With the ever-expanding number of smartphones and a shift towards mobile traffic, responsive web design has become a staple. Even the percentage of mobile organic search visits has exceeded 55% across the most popular search engines in the US.
If you want users to find your site, stay on it, enjoy the experience, and be willing to return, you must adopt mobile-first thinking. But, of course, it doesn’t mean forgetting about the desktop users. That’s where responsive design, adaptive delivery, and a variety of other tricks come in handy. Today, we’ll walk you through the basics of how to make your images look great regardless of the display size.
Why Choose Responsive over Adaptive Design?
Adaptive design has been all the rage since its inception in 2011. It focuses on delivering an excellent user experience across a variety of screen sizes. However, it requires you to create from two to six website templates to accommodate desktop, laptop, tablet, and smartphone users. It takes more time and is often considered an inferior option by search engines, creating additional SEO issues you will have to address to get on top of the search rankings.
Responsive design relies on a single flexible template that automatically adjusts the layout to the browser window size. It’s considered a benchmark of current web design thanks to keeping the user experience seamless across all devices, being SEO-friendly, and being much easier to implement. Increased loading time is the only major drawback of responsive design. But it won’t be an issue if you’re smart about your images that make for over half of the bytes loaded.
Responsive Image Basics
Before you optimize the website for mobile, remember that all images must be prepared for online use. Choosing the right file format, resizing original photos to manageable proportions, and compressing the file using lossless or lossy methods are crucial for improving the desktop and mobile experience. Your SEO efforts should also account for responsive images to elevate the site in search rankings.
Art direction is the first thing you must consider when working on a mobile site. Beautiful landscapes and full-width photos may look great on laptop and desktop screens, but they take up too much real estate on mobile devices.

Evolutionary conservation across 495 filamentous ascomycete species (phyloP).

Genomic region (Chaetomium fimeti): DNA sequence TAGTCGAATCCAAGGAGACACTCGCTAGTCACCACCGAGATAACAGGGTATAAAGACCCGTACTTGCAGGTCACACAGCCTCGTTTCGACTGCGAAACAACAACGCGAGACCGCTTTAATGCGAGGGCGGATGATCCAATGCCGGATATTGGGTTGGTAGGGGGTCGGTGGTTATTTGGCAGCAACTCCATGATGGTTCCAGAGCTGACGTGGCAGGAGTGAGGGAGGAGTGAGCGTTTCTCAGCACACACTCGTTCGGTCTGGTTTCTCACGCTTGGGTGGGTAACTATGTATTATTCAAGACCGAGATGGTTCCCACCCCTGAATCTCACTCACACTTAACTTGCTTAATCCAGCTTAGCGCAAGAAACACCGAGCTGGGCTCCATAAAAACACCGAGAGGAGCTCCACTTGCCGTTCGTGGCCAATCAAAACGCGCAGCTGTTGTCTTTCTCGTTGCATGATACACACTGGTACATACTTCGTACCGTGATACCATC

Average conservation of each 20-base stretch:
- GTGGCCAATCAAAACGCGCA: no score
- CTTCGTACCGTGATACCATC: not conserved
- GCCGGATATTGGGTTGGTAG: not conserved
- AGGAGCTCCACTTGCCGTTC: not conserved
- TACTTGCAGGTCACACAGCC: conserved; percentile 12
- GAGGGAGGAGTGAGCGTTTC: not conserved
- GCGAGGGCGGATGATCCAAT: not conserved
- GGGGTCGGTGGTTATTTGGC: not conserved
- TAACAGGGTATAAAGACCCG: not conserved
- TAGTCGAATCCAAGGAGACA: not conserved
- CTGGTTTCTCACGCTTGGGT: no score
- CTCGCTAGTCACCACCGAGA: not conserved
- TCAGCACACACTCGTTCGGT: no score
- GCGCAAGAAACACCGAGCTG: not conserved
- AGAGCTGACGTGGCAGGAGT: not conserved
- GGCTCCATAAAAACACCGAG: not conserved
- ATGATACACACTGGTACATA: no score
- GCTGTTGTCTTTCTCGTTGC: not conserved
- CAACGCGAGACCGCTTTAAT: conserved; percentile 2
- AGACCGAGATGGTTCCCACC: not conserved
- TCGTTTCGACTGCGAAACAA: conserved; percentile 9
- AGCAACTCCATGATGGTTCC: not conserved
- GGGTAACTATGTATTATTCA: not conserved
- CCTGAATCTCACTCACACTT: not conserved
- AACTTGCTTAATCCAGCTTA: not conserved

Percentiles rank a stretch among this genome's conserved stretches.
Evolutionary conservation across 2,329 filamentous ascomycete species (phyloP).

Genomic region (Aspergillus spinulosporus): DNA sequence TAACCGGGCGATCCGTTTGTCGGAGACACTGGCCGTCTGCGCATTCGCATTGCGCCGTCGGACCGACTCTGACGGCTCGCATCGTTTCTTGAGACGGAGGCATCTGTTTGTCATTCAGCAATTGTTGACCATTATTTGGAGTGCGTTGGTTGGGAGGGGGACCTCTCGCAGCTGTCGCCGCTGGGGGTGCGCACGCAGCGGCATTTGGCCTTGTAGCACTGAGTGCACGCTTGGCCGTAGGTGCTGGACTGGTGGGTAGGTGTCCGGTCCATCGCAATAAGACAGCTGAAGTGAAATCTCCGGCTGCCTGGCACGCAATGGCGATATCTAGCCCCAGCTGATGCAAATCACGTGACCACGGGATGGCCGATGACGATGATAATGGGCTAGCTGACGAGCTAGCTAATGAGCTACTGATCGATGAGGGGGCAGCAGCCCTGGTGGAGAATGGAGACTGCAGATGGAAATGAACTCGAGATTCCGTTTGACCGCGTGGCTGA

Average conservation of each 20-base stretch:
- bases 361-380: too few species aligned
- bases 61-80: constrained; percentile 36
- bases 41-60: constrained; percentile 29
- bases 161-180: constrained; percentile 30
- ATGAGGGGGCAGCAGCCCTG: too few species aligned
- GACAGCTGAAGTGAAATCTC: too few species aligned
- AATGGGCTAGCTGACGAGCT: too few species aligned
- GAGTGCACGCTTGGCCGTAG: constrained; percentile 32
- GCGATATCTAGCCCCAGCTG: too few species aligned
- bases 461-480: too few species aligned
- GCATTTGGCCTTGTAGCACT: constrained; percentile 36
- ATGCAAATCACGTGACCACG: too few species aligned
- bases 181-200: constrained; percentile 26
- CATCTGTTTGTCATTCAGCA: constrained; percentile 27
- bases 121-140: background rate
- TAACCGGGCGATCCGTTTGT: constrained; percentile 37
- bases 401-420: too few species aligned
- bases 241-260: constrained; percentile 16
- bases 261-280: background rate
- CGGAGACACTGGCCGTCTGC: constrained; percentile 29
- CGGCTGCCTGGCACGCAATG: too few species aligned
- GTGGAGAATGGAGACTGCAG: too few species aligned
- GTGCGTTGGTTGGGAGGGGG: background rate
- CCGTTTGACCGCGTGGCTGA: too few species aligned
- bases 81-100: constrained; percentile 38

It doesn’t add to the user experience. Instead of serving the same imagery across the board, consider creating a set of photos to fit every screen size and orientation, keeping the focus of the shot front and center. After you upload the images and add the necessary HTML elements, the browser will choose the right image for each user based on the size of the viewport or container.
To implement responsive images, add srcset to the IMG element and specify the files to be used depending on the display size. You can also use the picture element instead. Adding relative size limitations is also a surefire way to prevent the images from overflowing their containers. But it’s necessary to set the maximum width at 100%.
But if you specify individual images for screen sizes in CSS, the original-sized version will be loaded long before the browser receives the command to switch to a smaller file. As a result, you lose the advantage of responsive images, and your website may become even slower than it was originally.
Advanced Responsive Design Made Easy
Content delivery networks (CDNs) are not a prerequisite for responsive design, but they significantly boost load speed, especially for media-heavy websites. Some come with additional perks, like adaptive delivery capabilities that take over the tedious process of making images responsive.
Instead of creating endless versions of the same photos for different viewport sizes, you can save server space and your time by letting the smart algorithms do the work for you and alter images on the fly.
Even art direction isn’t a problem for advanced solutions that come with AI-powered cropping. They can detect the focal point of the image and crop the less informative parts around it. You can even have the CDN alter images for specific uses without doing the groundwork manually.
There are plenty of transformation and filter options for you to choose from. If your website visitors rely on Retina displays, smart algorithms can identify the high-density screen and improve image resolution without expanding file size dramatically.
Lazy loading is another advanced technique perfect for media-heavy websites. Instead of preloading the whole page, browsers receive the command only to parse the parts visible to the user at any moment. The key here is finding the right combination of loading batch and interval to ensure a smooth user experience without undesired delays.
Besides, forcing users to zoom in to make sense of the mobile site also drags customer experience down. But there are a few exceptions to this rule. According to AnswerLab and Google’s study, retail websites win points by letting customers expand the images to take a closer look at the products before purchase. This approach does not only speed up load time thanks to the use of smaller images on product pages but also enhances customer experience, leading to higher conversions.
With mobile traffic taking over the Internet, responsive design is no longer optional if you wish to make website visitors happy and willing to pay. Making your images responsive can be as simple as using an advanced CDN to take over most of the tasks, or as cheap as doing the legwork on your own. As your site expands and relies on media heavily, the manual approach might become untenable. So we recommend you consider automation options from the get-go to save time and server space.